Numismatic Coin Club World Internet Numismatic Society


The coins of King Edward VIII,
(the shortest reigning English monarch since the middle ages)

Quentin Christensen, WINS#920

I was initially interested in researching and writing on the 1937/8 Australian Crown (KM # 34), one of my favourite Australian coins. To do that, I thought it interesting to look back to the British monarch it was originally intended to commemorate.

Let's step back in time 82 years, to 1936. On the 4th of January, England celebrated their very first rugby union win over the All Blacks. Not long after, on the 20th of January, King George V died. George V had been King of the United Kingdom and the British Dominions, and Emperor of India since 1910. During his reign, the British Empire had seen the sinking of the Titanic, The War to End All Wars, and the Great Depression. On his death, his eldest son became King Edward VIII.

Edward was not to follow in his father's footsteps. The day after being crowned king, he broke royal protocol. He watched the proclamation of his accession from a window at St James's Palace, in the company of Wallis Simpson. Wallis was an American socialite who had divorced her first husband. She was still married to her second husband at the time, even though she was spending time with the now king. This was a huge scandal in England.

Edward was not popular with the British parliament. His actions were seen as potentially interfering in political matters. During a tour of depressed villages in South Wales, he commented that "Something must be done" for the unemployed coal miners. This was seen as an attempt to guide government policy. Ministers were also reluctant to send confidential documents to Edward, concerned that he did not read correspondence sent to his residence at Fort Belvedere.

Edward's unorthodox behaviour also extended to his coinage. Since 1660, the time of Charles II, the profile of new English monarchs on coins always faced the opposite direction to their predecessor. King Edward VII had faced right, his son King George V had faced left, and so King Edward VIII was due to face right. Edward insisted, however, that he face left, as this showed the parting in his hair.

As Edward's reign was so short, no official coinage portrait was completed, however, several patterns were made. Other unofficial "retrospective" patterns have been made more recently. The majority of coins issued in 1936 used George V's portrait. British mintage figures for 1936 are not less than, and often more than, preceding years. The only official circulation coins issued in Edward's name were those featuring his name, but not his portrait. All dated 1936, these were:

From British West Africa:

  • 1/10 Penny (KM # 14, Mintage unknown)
  • Halfpenny (KM # 15, Total mintage: 19,458,000)
  • Penny (KM # 16, Total mintage: 33,104,000)

From East Africa:

  • 5 Cents (KM # 23, Mintage: 5,600,000)
  • 10 Cents, bronze (KM # 24, Mintage: 10,472,000)
  • 10 Cents, copper-nickel (KM # 24a, Mintage unknown)

There is also a rare mule of an East Africa KM # 24 obverse and British West Africa KM # 16 reverse (KM # 17)

From Fiji:

  • Penny (KM # 6, Mintage: 120,000)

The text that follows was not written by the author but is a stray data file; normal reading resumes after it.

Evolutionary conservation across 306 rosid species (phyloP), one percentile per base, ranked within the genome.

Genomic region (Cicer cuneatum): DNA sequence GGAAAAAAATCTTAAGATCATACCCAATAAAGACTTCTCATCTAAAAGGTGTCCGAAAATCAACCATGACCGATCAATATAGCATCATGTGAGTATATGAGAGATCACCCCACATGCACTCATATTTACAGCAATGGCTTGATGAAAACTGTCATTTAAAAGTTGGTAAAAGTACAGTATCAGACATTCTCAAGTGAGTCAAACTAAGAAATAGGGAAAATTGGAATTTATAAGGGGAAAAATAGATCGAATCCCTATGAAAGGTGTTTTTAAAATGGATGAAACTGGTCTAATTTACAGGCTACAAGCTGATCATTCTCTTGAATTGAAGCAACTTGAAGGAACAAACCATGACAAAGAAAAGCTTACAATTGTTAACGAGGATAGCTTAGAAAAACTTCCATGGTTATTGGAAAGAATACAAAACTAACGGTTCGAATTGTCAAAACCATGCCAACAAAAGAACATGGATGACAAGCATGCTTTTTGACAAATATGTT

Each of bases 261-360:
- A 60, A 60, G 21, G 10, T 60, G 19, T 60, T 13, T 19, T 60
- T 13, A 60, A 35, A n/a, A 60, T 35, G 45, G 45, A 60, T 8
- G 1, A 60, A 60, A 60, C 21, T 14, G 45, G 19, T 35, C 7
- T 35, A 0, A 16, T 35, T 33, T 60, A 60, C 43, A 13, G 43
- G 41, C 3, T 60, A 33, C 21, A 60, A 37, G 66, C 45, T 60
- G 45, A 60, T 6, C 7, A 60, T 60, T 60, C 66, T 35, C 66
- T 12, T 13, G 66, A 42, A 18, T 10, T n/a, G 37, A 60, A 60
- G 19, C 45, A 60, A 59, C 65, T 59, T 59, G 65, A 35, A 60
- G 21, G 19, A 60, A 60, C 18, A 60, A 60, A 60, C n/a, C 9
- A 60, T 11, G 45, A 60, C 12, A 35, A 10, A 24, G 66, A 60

From India (No mintages available):

  • Jodhpur 1/4 Anna (Three variants, KM # 131, # 132, # 133)
  • Jodhpur 1 Mohur (KM # 167)
  • Kutch 3 Dodka (Y # 63)
  • Kutch 1 Kori (Y # 65)
  • Kutch 2 1/2 Kori (Y # 66)
  • Kutch 5 Kori (Y # 67)
  • Jaipur 1 Nazarana Paisa (KM # 167)

From New Guinea:

  • 1 Penny (KM # 6, Mintage 360,000)

During his reign, Edward maintained that he wished to marry Simpson. Such a marriage was going to be problematic. As the head of the Church of England, the king was expected to follow the church's teachings. The Church of England opposed remarriage after divorce. Popular opinion also was against Wallis becoming queen. The leaders of the British Dominions and the British parliament were also against the marriage. The Prime Minister of the day, Stanley Baldwin, presented the King with three alternatives. These were: Give up the idea of marriage, marry anyway against all advice, or abdicate. Edward was aware that marrying anyway would prompt the entire government to resign, which would cause a constitutional crisis.

On the 11th December 1936, Edward abdicated. He is quoted as saying: "I have found it impossible to carry the heavy burden of responsibility and to discharge my duties as king as I would wish to do without the help and support of the woman I love." With his abdication, he seceded the throne to his brother who became King George VI. King George VI's eldest daughter is now Queen Elizabeth II. The only coins I have found minted in King George VI's name in 1936 were from Kutch in India (3 Dokda, Y # 71, and 5 Kori, Y # 75), which, like those for Edward, carry only the name, no profile. A coinage portrait for King George VI was completed early in 1937.

From 1910 to 1936, Australia had the halfpenny, penny, threepence, sixpence, shilling and florin (2 shillings) coins. These were very similar in size, composition and design to the British coins they were based on. Australia had been preparing to mint a new 5 Shilling "Crown" coin, to mark the ascension of King Edward VIII. With Edward's abdication, the coin was instead minted to commemorate the crowning of his brother, King George VI. It wasn't popular and while 1,008,000 coins were minted in 1937 (plus 100 proof), only 102,000 (plus 200 proof) were minted in 1938. The crown was not minted again in Australia.

In a time when the commonwealth has enjoyed the longest period in history with a single monarch on our currency, it seems hard to imagine having three monarchs in one year. It's also interesting to speculate that if Edward VII were to take the throne today, would such scandals as those noted above, and others, including alleged Nazi sympathies, be enough to force him from the throne?


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